|Title||Plant functional traits predict the drought response of native California plant species|
|Publication Type||Journal Article|
|Year of Publication||2020|
|Authors||Pezner A.K, Pivovaroff A.L, Sun W., Sharifi M.R, Rundel P.W, Seibt U.|
|Type of Article||Article|
|Keywords||California sage scrub; chaparral; chlorophyll fluorescence; deciduous shrubs; die-off; drought; drought deciduous; electron transport rate; evergreen; life-history type; mediterranean plants; phillyrea-latifolia; photosynthesis; Plant Sciences; quercus-ilex; summer; water-stress tolerance|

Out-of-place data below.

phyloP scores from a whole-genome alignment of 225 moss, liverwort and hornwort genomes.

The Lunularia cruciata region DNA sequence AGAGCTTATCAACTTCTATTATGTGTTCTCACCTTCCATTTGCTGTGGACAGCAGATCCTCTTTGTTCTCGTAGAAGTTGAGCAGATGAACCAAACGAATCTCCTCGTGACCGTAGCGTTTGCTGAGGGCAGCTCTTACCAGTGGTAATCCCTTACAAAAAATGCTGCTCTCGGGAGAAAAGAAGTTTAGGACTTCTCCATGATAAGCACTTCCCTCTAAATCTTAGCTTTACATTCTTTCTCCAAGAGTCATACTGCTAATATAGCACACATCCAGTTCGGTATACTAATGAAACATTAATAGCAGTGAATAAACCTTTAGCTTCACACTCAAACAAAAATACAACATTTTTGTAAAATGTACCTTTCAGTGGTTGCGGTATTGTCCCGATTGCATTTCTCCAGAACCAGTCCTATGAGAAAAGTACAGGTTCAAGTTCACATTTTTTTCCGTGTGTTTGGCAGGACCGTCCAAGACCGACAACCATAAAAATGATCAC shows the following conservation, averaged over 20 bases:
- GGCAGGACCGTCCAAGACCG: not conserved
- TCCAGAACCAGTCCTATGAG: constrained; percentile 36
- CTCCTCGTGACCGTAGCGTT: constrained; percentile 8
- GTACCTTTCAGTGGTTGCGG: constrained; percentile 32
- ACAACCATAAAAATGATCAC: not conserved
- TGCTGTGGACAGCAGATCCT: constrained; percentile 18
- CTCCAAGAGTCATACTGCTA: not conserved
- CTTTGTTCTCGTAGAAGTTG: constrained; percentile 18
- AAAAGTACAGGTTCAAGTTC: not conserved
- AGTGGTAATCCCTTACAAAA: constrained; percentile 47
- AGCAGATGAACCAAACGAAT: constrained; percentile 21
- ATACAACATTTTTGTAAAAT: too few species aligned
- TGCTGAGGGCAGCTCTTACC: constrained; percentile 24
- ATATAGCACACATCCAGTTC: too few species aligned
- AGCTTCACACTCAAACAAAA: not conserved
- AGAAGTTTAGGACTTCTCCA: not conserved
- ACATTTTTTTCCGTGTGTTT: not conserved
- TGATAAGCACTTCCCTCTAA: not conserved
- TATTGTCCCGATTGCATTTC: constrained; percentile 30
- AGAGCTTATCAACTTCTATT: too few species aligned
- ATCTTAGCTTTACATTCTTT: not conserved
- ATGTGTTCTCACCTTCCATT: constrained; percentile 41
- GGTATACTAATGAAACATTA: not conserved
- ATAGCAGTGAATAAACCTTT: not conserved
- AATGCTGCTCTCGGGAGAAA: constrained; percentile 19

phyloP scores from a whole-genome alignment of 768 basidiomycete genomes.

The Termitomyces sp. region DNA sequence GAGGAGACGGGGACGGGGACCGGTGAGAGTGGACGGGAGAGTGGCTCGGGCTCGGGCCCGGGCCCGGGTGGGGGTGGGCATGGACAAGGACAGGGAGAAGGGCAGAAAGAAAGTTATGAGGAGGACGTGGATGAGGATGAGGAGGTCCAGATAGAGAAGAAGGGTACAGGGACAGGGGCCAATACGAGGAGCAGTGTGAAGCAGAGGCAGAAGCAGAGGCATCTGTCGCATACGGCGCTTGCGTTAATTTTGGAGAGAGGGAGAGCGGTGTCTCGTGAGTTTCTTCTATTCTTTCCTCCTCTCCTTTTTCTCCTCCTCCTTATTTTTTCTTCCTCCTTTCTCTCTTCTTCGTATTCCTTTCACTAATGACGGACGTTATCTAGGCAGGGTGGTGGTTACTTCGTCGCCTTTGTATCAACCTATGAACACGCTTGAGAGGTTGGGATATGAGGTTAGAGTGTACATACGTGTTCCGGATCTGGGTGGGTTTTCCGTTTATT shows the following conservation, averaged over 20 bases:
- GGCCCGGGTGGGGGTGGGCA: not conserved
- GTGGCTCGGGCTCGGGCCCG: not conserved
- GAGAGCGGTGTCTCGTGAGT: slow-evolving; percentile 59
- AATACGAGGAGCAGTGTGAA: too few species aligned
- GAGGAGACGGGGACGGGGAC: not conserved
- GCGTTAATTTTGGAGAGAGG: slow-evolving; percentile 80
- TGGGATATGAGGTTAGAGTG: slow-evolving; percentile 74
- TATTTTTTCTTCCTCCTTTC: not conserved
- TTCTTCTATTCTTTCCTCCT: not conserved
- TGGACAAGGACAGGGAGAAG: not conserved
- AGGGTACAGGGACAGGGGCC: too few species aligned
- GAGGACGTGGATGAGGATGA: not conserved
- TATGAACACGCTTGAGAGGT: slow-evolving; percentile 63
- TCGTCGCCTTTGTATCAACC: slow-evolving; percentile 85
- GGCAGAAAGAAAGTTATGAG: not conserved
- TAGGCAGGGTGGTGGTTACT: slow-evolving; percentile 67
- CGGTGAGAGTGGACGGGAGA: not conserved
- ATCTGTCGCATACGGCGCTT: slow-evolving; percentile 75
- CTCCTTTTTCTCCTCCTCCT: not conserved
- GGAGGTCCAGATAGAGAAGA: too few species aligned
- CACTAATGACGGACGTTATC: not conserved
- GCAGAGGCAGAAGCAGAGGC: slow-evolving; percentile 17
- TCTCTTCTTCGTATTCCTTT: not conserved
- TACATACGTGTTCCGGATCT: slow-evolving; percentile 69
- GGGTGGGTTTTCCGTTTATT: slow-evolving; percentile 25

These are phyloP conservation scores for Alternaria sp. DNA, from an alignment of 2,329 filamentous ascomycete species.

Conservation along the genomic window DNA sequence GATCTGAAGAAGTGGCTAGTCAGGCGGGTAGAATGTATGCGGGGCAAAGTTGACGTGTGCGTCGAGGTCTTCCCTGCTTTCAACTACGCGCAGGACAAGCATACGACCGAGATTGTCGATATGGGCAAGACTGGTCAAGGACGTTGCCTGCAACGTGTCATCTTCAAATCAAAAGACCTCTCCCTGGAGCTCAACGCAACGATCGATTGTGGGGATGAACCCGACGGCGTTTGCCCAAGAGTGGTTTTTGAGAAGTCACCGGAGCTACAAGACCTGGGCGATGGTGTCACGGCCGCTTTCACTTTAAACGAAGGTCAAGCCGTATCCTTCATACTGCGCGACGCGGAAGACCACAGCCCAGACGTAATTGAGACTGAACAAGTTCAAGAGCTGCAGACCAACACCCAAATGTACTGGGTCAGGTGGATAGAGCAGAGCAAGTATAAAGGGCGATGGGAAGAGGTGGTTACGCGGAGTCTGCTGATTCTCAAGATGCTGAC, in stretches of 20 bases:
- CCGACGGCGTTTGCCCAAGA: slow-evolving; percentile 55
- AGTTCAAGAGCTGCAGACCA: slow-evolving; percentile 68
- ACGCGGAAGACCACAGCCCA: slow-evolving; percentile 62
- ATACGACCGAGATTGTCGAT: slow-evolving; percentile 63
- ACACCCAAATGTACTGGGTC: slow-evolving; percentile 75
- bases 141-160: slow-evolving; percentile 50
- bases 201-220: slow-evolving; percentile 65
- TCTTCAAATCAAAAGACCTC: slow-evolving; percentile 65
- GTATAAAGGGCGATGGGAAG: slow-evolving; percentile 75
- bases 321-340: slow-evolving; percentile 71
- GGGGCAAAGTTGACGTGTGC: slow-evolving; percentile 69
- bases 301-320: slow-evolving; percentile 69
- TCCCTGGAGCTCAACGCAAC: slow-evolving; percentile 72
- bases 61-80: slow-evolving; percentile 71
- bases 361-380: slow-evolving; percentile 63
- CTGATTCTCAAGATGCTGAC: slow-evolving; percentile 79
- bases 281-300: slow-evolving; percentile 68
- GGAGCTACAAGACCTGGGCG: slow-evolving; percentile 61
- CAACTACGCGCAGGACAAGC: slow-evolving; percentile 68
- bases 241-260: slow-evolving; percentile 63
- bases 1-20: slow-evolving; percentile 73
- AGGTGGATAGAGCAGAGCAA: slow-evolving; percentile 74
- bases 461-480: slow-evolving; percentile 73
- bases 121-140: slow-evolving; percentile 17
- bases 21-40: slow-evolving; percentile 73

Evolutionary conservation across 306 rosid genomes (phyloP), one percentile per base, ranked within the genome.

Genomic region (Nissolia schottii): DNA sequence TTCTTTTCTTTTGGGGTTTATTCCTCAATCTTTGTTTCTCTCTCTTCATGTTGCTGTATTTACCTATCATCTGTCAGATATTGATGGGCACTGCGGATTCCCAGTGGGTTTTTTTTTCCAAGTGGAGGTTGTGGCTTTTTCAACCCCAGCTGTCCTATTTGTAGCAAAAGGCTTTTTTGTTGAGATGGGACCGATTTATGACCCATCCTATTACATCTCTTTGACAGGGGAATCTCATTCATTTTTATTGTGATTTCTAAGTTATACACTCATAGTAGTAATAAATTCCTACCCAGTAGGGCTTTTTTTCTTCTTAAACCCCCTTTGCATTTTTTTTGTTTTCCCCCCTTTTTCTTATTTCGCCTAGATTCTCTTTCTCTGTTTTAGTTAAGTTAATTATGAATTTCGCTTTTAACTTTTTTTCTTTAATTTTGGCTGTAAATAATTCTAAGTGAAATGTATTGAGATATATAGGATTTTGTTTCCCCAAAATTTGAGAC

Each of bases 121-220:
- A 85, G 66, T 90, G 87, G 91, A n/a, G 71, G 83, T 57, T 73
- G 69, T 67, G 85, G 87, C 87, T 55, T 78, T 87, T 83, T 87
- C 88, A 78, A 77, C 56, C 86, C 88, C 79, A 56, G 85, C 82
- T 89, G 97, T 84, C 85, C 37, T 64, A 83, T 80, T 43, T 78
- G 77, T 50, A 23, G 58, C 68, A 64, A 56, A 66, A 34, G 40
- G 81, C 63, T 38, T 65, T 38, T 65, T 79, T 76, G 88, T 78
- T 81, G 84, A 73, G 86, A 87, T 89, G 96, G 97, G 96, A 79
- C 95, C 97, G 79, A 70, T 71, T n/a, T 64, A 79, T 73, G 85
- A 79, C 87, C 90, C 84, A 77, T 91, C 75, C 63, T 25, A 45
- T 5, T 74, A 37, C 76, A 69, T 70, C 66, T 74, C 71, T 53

Premise of research. As extreme climate events, such as California's 2012-2016 drought, become more frequent with climate change, it is imperative to understand how different native plant communities respond to drought-induced dehydration stress. Chaparral and California sage scrub (CSS), two widespread plant communities in California, face threats from droughts of increased frequency and severity. Despite chaparral and CSS plants being adapted to seasonal drought conditions, it is not known how the strategies of recovery from extreme multiyear droughts associated with changing climate differ between them. Methodology. We measured chlorophyll fluorescence and water potentials for two evergreen chaparral shrubs (Heteromeles arbutifolia and Quercus berberidifolia) and two drought deciduous CSS shrubs (Salvia leucophylla and Salvia mellifera) in the Santa Monica Mountains both during and after the extreme drought in California (between 2015 and 2017). Pivotal results. We found that the maximum electron transport rate (J(max)) varied seasonally for all species, decreasing in the dry season and recovering in the wet season. However, J(max) and the seasonal change in J(max) (Delta J(max)) were larger for the CSS species than for the chaparral species, and recovery of J(max) began earlier in the year for CSS species than for chaparral species. Dark-adapted maximum photochemical efficiency of photosystem II (Fv/Fm) and both midday (psi(MD)) and predawn (psi(PD)) water potential for all species also followed similar seasonal patterns-higher in the wet season than in the dry season, with CSS species exhibiting the largest seasonal changes in psi. A strong linear relationship was found between J(max) and psi(MD) for all species except Q. berberidifolia. Conclusions. Our results show that recovery from drought-induced dehydration differs between representatives of two major plant communities in California and is linked to life-history strategy: the higher sensitivity to and quicker recovery from seasonal drought for the CSS species compared with the chaparral species could be attributed to the shallower rooting depths and dehydration tolerance of the CSS species. In addition, water relations and chlorophyll fluorescence can serve as useful metrics to compare species-specific dehydration stress tolerance or avoidance strategies in the field.